West Nile Virus: High Transmission Rate in North-Western European Mosquitoes Indicates Its Epidemic Potential and Warrants Increased Surveillance

J.J. Fros, C. Geertsema, C.B.F. Vogels, P.P.J. Roosjen, A.B. Failloux, J.M. Vlak, C.J.M. Koenraadt, W. Takken, G.P. Pijlman

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38 Citations (Scopus)

Abstract

West Nile virus (WNV) is on the rise in Europe, with increasing numbers of human cases of neurological disease and death since 2010. However, it is currently unknown whether or not WNV will continue to spread to north-western Europe (NWE), in a fashion similar to the WNV epidemic sweep in the United States (1999–2004). The presence of competent mosquitoes is a strict requirement for WNV transmission, but no laboratory studies have been conducted with the new European lineage 2 WNV outbreak strain. Our study is the first to investigate transmissibility in NWE Culex pipiens for lineage 2 WNV in a systematic, direct comparison with North American Culex pipiens and with the lineage 1 WNV strain. We demonstrate that European mosquitoes are highly competent for both WNV lineages, which underscores the epidemic potential ofWNV in Europe. However, the transmission rate for lineage 2 WNV was significantly lower in North American mosquitoes, which indicates different risk levels between both continents for lineage 2 but not lineage 1 WNV. Based on our result, we propose that WNV surveillance in mosquitoes and birds must be intensified in Europe to allow early detection, timely intervention strategies and prevent outbreaks of WNV neurological disease.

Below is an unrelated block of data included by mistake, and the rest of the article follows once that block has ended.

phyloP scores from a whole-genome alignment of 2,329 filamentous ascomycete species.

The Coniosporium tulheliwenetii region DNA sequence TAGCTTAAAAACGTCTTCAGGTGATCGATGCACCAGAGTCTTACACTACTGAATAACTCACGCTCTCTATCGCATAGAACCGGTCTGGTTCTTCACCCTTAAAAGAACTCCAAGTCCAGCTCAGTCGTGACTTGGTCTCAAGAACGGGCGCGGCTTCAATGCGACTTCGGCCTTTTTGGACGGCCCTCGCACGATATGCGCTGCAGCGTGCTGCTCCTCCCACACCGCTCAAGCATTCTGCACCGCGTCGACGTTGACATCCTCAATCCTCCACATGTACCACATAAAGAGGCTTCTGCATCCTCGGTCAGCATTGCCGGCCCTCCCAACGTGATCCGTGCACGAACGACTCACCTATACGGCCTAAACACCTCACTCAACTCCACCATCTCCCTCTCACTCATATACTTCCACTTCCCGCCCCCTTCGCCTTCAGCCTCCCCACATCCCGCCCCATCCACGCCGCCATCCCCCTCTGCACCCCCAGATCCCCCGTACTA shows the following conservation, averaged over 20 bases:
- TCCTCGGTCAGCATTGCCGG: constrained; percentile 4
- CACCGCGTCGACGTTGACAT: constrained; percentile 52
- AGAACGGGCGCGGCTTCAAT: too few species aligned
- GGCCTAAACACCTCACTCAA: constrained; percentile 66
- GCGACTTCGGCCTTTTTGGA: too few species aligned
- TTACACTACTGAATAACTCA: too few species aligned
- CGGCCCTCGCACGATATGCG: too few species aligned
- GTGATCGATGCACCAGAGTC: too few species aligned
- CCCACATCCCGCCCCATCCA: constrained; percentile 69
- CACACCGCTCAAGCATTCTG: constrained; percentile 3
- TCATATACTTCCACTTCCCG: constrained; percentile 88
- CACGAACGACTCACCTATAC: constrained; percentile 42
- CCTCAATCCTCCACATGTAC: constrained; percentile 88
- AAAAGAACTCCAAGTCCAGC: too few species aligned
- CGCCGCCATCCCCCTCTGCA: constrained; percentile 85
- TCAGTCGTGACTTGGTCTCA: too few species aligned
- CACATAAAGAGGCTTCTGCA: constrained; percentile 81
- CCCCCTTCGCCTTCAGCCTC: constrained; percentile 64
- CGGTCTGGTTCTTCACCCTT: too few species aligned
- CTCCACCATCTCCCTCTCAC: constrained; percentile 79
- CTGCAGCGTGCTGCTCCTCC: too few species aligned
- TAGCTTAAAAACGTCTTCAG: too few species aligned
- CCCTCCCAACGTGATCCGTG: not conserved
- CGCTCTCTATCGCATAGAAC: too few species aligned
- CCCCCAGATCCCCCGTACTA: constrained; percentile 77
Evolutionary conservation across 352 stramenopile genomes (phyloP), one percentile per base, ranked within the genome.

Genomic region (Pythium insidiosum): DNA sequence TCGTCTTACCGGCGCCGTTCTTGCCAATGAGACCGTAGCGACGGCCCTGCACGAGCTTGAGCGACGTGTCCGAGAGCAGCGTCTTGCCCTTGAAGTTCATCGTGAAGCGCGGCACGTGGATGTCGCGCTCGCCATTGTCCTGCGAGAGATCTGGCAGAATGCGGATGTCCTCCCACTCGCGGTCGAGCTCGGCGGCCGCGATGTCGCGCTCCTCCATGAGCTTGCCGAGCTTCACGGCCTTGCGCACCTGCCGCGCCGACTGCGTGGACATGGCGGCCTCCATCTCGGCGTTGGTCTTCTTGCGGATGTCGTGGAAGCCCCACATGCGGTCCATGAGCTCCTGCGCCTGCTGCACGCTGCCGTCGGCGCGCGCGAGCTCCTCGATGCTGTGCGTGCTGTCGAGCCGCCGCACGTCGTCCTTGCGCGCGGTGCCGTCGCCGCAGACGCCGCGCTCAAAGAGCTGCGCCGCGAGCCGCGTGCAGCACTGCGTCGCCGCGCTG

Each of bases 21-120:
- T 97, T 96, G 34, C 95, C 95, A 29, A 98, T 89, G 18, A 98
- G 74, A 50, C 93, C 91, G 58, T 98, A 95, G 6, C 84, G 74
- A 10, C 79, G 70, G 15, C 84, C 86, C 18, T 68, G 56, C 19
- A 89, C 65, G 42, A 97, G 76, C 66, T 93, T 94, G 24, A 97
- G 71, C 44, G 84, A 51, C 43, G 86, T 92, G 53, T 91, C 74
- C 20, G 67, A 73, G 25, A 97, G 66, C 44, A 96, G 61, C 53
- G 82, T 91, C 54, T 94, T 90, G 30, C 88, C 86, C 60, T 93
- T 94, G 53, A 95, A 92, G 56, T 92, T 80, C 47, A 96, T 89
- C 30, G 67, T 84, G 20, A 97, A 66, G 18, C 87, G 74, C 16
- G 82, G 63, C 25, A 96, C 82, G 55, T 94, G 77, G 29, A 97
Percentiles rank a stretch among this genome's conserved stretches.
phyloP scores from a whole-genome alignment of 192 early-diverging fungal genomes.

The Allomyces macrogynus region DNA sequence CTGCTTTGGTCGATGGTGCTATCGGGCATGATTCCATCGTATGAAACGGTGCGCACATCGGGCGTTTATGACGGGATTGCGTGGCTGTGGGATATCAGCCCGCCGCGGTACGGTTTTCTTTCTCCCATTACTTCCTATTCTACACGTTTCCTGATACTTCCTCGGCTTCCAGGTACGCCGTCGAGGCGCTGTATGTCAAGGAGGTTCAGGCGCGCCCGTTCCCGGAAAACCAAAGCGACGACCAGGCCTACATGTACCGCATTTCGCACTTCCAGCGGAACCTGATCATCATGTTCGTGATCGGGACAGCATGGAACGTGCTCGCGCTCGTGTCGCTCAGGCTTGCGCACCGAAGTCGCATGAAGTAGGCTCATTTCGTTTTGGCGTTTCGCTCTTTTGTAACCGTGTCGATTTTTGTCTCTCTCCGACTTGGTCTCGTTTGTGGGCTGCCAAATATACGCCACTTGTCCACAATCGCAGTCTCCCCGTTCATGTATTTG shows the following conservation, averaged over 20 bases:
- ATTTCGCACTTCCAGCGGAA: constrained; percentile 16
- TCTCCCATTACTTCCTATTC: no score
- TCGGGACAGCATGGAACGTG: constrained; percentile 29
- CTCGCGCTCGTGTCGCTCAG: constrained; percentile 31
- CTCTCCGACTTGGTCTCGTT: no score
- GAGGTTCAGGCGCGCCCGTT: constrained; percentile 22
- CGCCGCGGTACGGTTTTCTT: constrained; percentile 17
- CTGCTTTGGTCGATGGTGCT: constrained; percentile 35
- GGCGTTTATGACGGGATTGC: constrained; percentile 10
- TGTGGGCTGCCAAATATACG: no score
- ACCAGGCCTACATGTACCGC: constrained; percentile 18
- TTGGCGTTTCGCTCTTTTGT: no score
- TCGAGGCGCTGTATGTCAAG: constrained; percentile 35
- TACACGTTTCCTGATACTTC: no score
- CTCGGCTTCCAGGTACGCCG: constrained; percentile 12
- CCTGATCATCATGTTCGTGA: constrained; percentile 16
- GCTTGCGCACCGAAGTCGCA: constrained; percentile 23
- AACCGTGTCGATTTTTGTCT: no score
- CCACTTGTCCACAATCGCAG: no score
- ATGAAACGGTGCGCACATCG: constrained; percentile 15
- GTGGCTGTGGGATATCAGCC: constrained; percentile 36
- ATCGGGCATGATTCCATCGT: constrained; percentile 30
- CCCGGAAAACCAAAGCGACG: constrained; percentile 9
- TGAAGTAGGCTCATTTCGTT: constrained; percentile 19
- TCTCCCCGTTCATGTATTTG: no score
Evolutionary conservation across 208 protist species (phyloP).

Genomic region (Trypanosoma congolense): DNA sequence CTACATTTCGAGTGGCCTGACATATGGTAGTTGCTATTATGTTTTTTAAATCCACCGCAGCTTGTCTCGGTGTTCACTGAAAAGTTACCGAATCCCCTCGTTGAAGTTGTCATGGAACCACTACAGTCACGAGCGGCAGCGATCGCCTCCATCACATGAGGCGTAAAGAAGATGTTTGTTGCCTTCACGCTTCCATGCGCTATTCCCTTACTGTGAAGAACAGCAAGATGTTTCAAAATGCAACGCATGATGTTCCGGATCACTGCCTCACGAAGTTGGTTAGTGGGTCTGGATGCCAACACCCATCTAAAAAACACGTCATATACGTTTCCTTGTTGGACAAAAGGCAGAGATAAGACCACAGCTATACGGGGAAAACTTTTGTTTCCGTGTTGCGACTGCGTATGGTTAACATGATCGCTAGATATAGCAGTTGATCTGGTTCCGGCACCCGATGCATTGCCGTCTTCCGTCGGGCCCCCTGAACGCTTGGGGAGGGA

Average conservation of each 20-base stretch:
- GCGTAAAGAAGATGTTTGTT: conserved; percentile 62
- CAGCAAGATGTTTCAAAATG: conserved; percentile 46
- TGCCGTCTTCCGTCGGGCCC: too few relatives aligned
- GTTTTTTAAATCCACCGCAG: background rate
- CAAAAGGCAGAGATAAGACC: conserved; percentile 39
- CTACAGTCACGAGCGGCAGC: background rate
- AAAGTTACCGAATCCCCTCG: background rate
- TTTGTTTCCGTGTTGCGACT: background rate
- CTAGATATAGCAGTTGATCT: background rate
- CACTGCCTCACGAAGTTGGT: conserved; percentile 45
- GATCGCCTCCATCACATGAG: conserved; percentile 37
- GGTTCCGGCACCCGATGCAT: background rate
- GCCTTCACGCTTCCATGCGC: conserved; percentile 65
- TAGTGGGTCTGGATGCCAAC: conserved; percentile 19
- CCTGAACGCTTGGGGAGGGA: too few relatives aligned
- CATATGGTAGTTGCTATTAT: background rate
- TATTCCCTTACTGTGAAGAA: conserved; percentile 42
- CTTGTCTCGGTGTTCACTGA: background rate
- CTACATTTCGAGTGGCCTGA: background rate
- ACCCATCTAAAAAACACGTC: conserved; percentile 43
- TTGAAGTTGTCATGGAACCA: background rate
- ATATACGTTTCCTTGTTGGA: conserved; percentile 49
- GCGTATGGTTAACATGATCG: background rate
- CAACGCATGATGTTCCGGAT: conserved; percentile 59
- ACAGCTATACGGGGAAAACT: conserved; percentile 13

Original languageEnglish
Article numbere0003956
JournalPLoS Neglected Tropical Diseases
Volume9
Issue number7
DOIs
Publication statusPublished - 2015

Keywords

  • united-states
  • differential virulence
  • experimental-infection
  • vector competence
  • lineage 1
  • outbreak
  • circulation
  • strains
  • disease
  • encephalitis

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